As one of those players, it would have been nice to have the media express my voice instead of giggling their way through interview questions my 9 year old son could come up with. Then why as a player did I not hold these media outlets, these large and popular blogs, responsible for their less than informative behavior? I think the answer to all of this is a jaded one on my part, I think that people enjoy being satisfied with something on one hand, but still allow themselves the freedom to criticize what's in the other. It leaves us, as people, in a position of power. Players hate feeling dictated to, so we speak out, often using incorrect and unproductive language in the process. The big business strategizes and contemplates then acts in a manner they believe will be most profitable for their businesses. Media acts much like businesses, but allows themselves freedom to act like they are allied with the player-base, that way they do their business and placate the players at the same time.

All the while there is a terrible disconnect. Players don't understand all the motives of the developer/business, and the business doesn't have to always capitulate to the players. But we don't understand each other sometimes not because we are incapable, but because we're unwilling. A business doensn't want to lose business, and a player doesn't want to feel like their investment of time and money into a game has been wasted. So we often find ourselves in the same place, probably more often than we like to admit. But we all seem to like it there. It's where we're comfortable.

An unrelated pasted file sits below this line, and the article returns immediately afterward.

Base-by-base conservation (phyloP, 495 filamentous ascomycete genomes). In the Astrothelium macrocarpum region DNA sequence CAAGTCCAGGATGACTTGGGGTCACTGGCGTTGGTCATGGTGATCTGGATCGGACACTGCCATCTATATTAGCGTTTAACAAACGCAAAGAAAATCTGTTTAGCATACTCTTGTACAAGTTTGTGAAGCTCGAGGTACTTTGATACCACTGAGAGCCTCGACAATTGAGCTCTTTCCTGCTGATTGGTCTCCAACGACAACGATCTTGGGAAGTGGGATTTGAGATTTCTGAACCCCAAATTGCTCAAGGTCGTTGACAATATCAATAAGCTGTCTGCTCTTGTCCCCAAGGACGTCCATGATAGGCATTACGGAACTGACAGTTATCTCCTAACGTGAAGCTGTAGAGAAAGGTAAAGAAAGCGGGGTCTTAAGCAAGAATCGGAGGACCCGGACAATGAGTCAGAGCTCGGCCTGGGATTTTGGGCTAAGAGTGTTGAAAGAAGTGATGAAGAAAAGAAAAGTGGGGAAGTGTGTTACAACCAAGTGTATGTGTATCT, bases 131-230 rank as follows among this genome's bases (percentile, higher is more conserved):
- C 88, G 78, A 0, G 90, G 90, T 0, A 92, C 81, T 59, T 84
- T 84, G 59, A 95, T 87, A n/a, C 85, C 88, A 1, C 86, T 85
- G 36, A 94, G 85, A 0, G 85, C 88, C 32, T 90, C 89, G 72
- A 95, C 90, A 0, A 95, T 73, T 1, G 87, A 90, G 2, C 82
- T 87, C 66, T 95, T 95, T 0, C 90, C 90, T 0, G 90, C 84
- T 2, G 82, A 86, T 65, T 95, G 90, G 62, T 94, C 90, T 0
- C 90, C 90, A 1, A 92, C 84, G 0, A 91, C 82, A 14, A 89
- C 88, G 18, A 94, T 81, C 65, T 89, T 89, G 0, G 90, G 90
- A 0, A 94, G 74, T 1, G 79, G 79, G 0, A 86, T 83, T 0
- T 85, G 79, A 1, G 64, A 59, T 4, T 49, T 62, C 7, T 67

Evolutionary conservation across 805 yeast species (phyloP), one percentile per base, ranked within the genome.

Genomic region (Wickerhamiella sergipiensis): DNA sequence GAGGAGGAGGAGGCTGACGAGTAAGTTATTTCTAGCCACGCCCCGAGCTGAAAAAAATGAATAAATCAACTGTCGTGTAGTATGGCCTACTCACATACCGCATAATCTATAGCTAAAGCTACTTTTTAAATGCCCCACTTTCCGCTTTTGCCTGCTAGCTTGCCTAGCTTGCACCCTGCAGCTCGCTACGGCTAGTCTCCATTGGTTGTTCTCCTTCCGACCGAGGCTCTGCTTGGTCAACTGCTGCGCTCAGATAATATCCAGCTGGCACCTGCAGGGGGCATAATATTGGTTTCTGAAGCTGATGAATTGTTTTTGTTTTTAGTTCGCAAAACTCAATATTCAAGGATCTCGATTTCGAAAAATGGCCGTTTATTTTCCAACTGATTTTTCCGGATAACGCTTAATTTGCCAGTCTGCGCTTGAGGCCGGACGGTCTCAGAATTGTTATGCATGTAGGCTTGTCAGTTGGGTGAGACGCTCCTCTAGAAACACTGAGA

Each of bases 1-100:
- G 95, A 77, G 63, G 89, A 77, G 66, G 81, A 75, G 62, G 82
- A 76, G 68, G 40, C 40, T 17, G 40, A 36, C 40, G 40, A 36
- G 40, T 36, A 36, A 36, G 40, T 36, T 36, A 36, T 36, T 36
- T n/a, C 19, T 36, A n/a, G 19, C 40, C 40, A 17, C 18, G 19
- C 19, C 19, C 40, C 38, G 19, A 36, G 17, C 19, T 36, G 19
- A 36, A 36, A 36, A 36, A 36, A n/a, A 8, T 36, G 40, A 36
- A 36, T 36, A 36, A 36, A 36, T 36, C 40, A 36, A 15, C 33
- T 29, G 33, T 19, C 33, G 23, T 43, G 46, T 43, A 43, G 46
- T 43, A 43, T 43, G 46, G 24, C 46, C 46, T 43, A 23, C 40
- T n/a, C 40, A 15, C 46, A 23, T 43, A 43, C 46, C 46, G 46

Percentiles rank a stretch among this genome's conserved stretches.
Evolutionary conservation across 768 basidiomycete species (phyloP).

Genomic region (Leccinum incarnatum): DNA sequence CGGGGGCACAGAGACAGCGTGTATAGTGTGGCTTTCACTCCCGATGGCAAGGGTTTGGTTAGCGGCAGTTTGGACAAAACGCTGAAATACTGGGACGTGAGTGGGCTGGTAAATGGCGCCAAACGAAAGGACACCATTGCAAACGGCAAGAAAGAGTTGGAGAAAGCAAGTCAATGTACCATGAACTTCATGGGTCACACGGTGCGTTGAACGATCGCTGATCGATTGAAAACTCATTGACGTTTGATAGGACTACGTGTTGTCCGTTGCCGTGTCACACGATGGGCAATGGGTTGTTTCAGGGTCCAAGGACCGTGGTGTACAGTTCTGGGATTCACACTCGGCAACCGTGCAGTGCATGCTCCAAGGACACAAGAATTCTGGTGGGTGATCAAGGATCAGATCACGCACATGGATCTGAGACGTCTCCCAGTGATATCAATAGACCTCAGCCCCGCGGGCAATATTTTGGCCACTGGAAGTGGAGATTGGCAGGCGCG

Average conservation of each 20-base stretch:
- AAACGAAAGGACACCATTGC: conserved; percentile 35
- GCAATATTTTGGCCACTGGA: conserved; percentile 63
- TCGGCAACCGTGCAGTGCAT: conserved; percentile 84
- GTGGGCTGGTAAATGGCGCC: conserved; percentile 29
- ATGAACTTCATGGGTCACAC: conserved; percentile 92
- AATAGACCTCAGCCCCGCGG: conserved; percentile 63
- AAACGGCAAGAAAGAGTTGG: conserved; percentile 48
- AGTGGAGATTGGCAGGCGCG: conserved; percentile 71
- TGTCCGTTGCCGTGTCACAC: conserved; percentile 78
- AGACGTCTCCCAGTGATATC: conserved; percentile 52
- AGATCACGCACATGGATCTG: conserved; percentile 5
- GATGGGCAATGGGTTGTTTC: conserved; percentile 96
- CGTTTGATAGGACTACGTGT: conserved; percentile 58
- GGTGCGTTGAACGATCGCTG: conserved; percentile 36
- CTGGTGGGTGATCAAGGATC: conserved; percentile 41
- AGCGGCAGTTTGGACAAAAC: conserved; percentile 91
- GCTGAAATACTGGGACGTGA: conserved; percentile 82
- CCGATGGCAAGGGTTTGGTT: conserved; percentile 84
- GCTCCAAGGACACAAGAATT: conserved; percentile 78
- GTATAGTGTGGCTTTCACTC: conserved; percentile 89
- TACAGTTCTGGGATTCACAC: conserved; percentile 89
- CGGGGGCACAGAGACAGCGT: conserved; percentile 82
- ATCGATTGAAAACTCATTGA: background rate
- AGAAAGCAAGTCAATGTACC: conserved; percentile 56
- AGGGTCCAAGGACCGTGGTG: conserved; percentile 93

I, for one, asked myself these things ever since Blizz Con, wondering about the plan to grant access to one of if not the largest betas ever, but since I was self-disconnected from the world I kept all these things to myself. But now I am speaking up again, wondering if the disconnect will ever go away, or if this is how it will always be?

As always I hope for the best, but expect more of the same.

Sunday, March 18, 2012

Out of Exile

To those of you who don't know me, welcome! My name is Gronthe, and I used to be a blogaholic. Still am at heart, really, but this is more of a simple introduction to those who never knew me, and a hearty hello to those who used to visit my wall of words every once in a while.

I have been on a self-imposed exile from blogging. It had a lot, if not all, to do with real life issues overwhelming my creative spirit. Despite some of those issues lingering, a spirit of introspection and creative thought may just be gripping me once again. I said I'd be back, I just didn't know when or under what circumstances.

I will float from issue to issue here at Deuwowlity, but will always try to remember one important tenant, that people play games! These people, both you and I, we are real beings with thoughts and emotions, opinions and prejudices. All of these things go into not only our beliefs but our behavior in an online gaming world that despite our best efforts we will never fully understand. At least, I won't understand, but I will venture to guess why you and I do what we do nevertheless.

I don't know how long it will be until people realize that I'm back, but I have decided after much pondering over the subject, that I won't change a bit about the tone and feel of my blog. It's my voice, and for good or bad I share that voice with you. And maybe, just maybe, we can converse once again in as friendly a manner that we once did. For you new kids, well, I may not be your "cup of tea", so to speak, but give me a chance and I may surprise you yet.

I've stepped out of the shadows and into the sunlight, the fresh air fills my lungs and the birds grant me visions of flying free through the skies. Ah yes, it's good to be out of exile.


Gronthe of Deuwowlity